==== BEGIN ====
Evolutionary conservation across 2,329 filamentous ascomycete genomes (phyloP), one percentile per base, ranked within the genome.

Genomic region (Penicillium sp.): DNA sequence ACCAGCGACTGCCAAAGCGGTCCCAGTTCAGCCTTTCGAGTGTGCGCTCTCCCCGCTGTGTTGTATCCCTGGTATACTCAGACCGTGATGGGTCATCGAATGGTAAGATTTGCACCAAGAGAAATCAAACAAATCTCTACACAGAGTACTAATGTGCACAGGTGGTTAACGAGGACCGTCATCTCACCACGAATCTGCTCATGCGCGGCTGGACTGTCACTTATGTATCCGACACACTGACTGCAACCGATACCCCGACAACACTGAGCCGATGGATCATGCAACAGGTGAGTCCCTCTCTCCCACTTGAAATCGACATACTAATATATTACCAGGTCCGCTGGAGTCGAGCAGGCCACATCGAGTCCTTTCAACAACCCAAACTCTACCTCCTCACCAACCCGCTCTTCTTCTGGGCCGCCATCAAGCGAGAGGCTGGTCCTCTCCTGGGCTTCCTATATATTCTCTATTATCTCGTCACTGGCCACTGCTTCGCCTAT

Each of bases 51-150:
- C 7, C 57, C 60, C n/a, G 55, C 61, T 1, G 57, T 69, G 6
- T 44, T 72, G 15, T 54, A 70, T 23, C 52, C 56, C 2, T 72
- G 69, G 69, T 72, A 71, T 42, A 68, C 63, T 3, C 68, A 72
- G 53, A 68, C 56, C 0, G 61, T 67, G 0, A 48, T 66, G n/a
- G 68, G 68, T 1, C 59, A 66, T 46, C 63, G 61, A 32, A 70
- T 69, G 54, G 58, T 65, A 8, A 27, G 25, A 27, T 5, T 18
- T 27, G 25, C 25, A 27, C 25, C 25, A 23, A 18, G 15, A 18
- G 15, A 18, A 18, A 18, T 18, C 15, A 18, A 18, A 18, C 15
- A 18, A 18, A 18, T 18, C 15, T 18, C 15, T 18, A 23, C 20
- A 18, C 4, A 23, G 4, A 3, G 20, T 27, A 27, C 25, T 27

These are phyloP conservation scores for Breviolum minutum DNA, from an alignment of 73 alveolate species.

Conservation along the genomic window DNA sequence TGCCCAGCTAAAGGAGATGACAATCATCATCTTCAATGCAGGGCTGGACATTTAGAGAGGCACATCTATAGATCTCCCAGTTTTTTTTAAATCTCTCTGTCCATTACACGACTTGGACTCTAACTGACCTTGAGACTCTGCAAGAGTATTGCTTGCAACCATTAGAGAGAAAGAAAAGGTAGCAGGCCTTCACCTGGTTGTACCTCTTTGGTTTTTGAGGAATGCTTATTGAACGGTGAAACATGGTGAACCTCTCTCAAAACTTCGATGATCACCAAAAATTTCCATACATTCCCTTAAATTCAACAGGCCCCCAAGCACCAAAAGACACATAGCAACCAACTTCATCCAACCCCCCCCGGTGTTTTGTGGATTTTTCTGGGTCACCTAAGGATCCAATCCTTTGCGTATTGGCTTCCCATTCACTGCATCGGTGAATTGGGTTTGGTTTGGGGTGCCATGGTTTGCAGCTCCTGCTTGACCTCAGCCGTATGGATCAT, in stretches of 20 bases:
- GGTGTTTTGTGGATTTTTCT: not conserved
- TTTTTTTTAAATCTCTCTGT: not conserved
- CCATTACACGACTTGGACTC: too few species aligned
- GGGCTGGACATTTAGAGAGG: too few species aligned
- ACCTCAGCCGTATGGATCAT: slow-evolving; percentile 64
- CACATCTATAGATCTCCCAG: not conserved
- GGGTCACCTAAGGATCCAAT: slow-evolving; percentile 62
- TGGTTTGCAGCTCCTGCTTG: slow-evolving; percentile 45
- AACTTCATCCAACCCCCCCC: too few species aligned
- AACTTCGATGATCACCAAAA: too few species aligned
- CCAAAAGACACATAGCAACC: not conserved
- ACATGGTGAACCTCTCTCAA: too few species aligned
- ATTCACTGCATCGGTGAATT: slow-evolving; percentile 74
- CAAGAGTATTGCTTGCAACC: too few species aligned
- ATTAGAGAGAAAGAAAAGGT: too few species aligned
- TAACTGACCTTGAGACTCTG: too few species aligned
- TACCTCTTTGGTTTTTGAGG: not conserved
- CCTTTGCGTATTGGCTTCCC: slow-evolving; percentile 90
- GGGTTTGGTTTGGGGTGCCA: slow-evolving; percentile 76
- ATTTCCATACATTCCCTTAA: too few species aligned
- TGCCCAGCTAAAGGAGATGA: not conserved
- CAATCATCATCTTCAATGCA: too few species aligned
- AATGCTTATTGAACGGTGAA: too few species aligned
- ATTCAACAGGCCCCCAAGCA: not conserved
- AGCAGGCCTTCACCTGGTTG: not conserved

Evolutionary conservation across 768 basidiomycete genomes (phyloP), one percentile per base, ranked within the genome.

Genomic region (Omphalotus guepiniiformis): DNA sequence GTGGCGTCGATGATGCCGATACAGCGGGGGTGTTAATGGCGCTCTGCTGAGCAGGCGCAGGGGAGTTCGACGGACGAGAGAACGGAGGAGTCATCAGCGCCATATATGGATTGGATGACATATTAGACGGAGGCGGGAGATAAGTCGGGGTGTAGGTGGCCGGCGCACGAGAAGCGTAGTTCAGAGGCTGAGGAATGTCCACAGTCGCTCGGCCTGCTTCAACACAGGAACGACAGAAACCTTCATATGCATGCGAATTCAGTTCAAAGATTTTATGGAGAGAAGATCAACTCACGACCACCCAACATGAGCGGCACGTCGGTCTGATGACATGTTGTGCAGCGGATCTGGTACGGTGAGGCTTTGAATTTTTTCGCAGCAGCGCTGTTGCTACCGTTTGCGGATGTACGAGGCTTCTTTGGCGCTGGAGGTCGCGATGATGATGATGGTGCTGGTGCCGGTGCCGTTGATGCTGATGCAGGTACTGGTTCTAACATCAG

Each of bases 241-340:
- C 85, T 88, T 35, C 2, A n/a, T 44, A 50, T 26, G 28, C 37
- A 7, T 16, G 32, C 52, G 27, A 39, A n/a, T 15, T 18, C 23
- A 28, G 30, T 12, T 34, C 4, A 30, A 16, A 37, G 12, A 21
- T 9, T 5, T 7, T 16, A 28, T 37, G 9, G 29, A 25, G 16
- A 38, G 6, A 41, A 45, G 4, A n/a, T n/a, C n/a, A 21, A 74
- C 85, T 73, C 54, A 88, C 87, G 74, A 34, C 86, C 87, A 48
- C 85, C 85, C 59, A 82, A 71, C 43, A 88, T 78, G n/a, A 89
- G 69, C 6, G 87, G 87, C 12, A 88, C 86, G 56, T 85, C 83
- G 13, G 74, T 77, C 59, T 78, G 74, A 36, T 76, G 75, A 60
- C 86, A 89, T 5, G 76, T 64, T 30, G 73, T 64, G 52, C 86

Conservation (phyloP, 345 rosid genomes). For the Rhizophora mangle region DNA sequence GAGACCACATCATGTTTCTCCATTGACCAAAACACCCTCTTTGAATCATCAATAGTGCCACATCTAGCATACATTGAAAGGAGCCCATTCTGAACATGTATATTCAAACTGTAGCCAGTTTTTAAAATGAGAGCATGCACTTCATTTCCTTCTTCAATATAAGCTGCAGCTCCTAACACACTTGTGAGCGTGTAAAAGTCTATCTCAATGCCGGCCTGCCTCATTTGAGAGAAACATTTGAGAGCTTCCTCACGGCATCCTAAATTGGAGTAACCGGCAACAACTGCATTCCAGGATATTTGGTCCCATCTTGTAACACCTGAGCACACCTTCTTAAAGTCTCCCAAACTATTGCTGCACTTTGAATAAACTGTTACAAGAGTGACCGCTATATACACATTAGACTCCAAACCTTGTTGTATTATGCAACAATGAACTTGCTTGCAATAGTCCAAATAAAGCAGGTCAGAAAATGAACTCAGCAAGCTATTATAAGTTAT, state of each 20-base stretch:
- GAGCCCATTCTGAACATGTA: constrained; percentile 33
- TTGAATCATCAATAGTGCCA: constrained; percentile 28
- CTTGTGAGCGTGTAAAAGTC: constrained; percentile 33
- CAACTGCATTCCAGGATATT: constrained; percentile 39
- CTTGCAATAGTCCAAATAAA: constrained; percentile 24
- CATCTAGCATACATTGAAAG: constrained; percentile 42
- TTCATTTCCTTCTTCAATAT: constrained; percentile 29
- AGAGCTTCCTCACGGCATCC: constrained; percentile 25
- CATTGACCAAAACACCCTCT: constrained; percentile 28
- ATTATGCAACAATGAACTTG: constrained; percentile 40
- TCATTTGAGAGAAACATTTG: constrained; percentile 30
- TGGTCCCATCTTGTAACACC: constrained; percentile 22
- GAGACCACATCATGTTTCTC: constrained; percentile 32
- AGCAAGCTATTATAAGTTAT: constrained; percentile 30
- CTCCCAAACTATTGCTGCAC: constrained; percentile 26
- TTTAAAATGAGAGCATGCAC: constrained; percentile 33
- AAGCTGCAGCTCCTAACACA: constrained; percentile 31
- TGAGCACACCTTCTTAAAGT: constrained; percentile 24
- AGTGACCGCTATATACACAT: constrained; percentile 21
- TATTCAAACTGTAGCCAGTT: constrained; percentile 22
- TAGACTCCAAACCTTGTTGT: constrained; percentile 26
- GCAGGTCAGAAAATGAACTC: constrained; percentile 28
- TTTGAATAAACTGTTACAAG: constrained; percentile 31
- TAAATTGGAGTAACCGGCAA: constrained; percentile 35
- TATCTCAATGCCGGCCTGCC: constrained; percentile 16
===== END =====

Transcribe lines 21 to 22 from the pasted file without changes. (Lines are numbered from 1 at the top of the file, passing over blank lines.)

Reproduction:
- CACATCTATAGATCTCCCAG: not conserved
- GGGTCACCTAAGGATCCAAT: slow-evolving; percentile 62